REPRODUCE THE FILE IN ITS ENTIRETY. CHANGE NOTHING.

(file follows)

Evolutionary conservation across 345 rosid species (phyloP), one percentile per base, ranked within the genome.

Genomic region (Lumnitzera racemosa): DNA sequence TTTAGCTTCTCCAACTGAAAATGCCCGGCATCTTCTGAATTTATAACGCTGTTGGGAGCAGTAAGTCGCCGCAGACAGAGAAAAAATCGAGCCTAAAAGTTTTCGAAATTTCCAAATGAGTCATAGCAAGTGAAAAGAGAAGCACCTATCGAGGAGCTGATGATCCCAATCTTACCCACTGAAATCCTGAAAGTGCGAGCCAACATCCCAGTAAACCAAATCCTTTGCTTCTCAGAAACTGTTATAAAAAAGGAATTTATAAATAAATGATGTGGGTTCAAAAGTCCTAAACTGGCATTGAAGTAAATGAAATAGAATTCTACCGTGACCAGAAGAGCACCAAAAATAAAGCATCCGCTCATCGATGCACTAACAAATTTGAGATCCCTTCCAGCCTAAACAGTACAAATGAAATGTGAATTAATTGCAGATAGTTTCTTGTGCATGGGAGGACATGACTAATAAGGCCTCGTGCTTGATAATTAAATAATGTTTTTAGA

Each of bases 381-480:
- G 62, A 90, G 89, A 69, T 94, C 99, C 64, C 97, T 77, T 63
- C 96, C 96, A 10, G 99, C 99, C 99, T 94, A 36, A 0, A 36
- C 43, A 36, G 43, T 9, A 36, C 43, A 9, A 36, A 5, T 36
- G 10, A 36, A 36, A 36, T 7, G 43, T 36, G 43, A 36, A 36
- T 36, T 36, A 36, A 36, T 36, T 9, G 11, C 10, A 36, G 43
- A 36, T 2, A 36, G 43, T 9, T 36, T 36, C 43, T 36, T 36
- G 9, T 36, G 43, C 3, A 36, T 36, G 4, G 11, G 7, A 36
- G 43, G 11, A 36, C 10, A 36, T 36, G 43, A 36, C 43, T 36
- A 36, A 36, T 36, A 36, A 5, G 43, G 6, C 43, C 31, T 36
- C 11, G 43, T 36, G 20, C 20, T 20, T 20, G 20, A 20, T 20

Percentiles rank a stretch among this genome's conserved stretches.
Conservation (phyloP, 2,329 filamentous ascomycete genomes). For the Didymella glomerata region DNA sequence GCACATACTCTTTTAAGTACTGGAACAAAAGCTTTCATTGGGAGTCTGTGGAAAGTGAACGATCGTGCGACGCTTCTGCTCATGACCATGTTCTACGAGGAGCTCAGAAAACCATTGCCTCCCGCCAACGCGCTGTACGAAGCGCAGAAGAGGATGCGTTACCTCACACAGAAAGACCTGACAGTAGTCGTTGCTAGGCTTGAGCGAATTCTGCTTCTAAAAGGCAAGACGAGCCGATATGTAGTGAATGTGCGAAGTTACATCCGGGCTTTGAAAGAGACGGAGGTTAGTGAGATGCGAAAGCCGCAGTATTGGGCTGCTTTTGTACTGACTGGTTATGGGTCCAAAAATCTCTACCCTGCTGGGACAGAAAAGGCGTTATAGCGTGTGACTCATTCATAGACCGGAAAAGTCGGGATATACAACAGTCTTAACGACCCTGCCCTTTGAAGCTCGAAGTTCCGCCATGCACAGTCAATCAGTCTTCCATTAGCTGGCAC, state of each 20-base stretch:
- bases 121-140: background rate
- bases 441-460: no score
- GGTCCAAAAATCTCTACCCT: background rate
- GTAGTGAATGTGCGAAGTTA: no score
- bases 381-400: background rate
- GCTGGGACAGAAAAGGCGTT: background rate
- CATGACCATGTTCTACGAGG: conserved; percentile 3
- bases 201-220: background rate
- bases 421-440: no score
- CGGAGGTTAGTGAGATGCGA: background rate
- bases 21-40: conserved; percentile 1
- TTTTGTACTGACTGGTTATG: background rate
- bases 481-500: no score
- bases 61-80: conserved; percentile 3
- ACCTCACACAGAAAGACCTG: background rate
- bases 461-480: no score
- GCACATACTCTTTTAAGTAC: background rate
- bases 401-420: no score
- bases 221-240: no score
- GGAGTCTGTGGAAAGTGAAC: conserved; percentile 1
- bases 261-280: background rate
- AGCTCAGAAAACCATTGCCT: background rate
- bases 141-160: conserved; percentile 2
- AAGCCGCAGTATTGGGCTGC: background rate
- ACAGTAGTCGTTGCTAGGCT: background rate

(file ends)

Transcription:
Evolutionary conservation across 345 rosid species (phyloP), one percentile per base, ranked within the genome.

Genomic region (Lumnitzera racemosa): DNA sequence TTTAGCTTCTCCAACTGAAAATGCCCGGCATCTTCTGAATTTATAACGCTGTTGGGAGCAGTAAGTCGCCGCAGACAGAGAAAAAATCGAGCCTAAAAGTTTTCGAAATTTCCAAATGAGTCATAGCAAGTGAAAAGAGAAGCACCTATCGAGGAGCTGATGATCCCAATCTTACCCACTGAAATCCTGAAAGTGCGAGCCAACATCCCAGTAAACCAAATCCTTTGCTTCTCAGAAACTGTTATAAAAAAGGAATTTATAAATAAATGATGTGGGTTCAAAAGTCCTAAACTGGCATTGAAGTAAATGAAATAGAATTCTACCGTGACCAGAAGAGCACCAAAAATAAAGCATCCGCTCATCGATGCACTAACAAATTTGAGATCCCTTCCAGCCTAAACAGTACAAATGAAATGTGAATTAATTGCAGATAGTTTCTTGTGCATGGGAGGACATGACTAATAAGGCCTCGTGCTTGATAATTAAATAATGTTTTTAGA

Each of bases 381-480:
- G 62, A 90, G 89, A 69, T 94, C 99, C 64, C 97, T 77, T 63
- C 96, C 96, A 10, G 99, C 99, C 99, T 94, A 36, A 0, A 36
- C 43, A 36, G 43, T 9, A 36, C 43, A 9, A 36, A 5, T 36
- G 10, A 36, A 36, A 36, T 7, G 43, T 36, G 43, A 36, A 36
- T 36, T 36, A 36, A 36, T 36, T 9, G 11, C 10, A 36, G 43
- A 36, T 2, A 36, G 43, T 9, T 36, T 36, C 43, T 36, T 36
- G 9, T 36, G 43, C 3, A 36, T 36, G 4, G 11, G 7, A 36
- G 43, G 11, A 36, C 10, A 36, T 36, G 43, A 36, C 43, T 36
- A 36, A 36, T 36, A 36, A 5, G 43, G 6, C 43, C 31, T 36
- C 11, G 43, T 36, G 20, C 20, T 20, T 20, G 20, A 20, T 20

Percentiles rank a stretch among this genome's conserved stretches.
Conservation (phyloP, 2,329 filamentous ascomycete genomes). For the Didymella glomerata region DNA sequence GCACATACTCTTTTAAGTACTGGAACAAAAGCTTTCATTGGGAGTCTGTGGAAAGTGAACGATCGTGCGACGCTTCTGCTCATGACCATGTTCTACGAGGAGCTCAGAAAACCATTGCCTCCCGCCAACGCGCTGTACGAAGCGCAGAAGAGGATGCGTTACCTCACACAGAAAGACCTGACAGTAGTCGTTGCTAGGCTTGAGCGAATTCTGCTTCTAAAAGGCAAGACGAGCCGATATGTAGTGAATGTGCGAAGTTACATCCGGGCTTTGAAAGAGACGGAGGTTAGTGAGATGCGAAAGCCGCAGTATTGGGCTGCTTTTGTACTGACTGGTTATGGGTCCAAAAATCTCTACCCTGCTGGGACAGAAAAGGCGTTATAGCGTGTGACTCATTCATAGACCGGAAAAGTCGGGATATACAACAGTCTTAACGACCCTGCCCTTTGAAGCTCGAAGTTCCGCCATGCACAGTCAATCAGTCTTCCATTAGCTGGCAC, state of each 20-base stretch:
- bases 121-140: background rate
- bases 441-460: no score
- GGTCCAAAAATCTCTACCCT: background rate
- GTAGTGAATGTGCGAAGTTA: no score
- bases 381-400: background rate
- GCTGGGACAGAAAAGGCGTT: background rate
- CATGACCATGTTCTACGAGG: conserved; percentile 3
- bases 201-220: background rate
- bases 421-440: no score
- CGGAGGTTAGTGAGATGCGA: background rate
- bases 21-40: conserved; percentile 1
- TTTTGTACTGACTGGTTATG: background rate
- bases 481-500: no score
- bases 61-80: conserved; percentile 3
- ACCTCACACAGAAAGACCTG: background rate
- bases 461-480: no score
- GCACATACTCTTTTAAGTAC: background rate
- bases 401-420: no score
- bases 221-240: no score
- GGAGTCTGTGGAAAGTGAAC: conserved; percentile 1
- bases 261-280: background rate
- AGCTCAGAAAACCATTGCCT: background rate
- bases 141-160: conserved; percentile 2
- AAGCCGCAGTATTGGGCTGC: background rate
- ACAGTAGTCGTTGCTAGGCT: background rate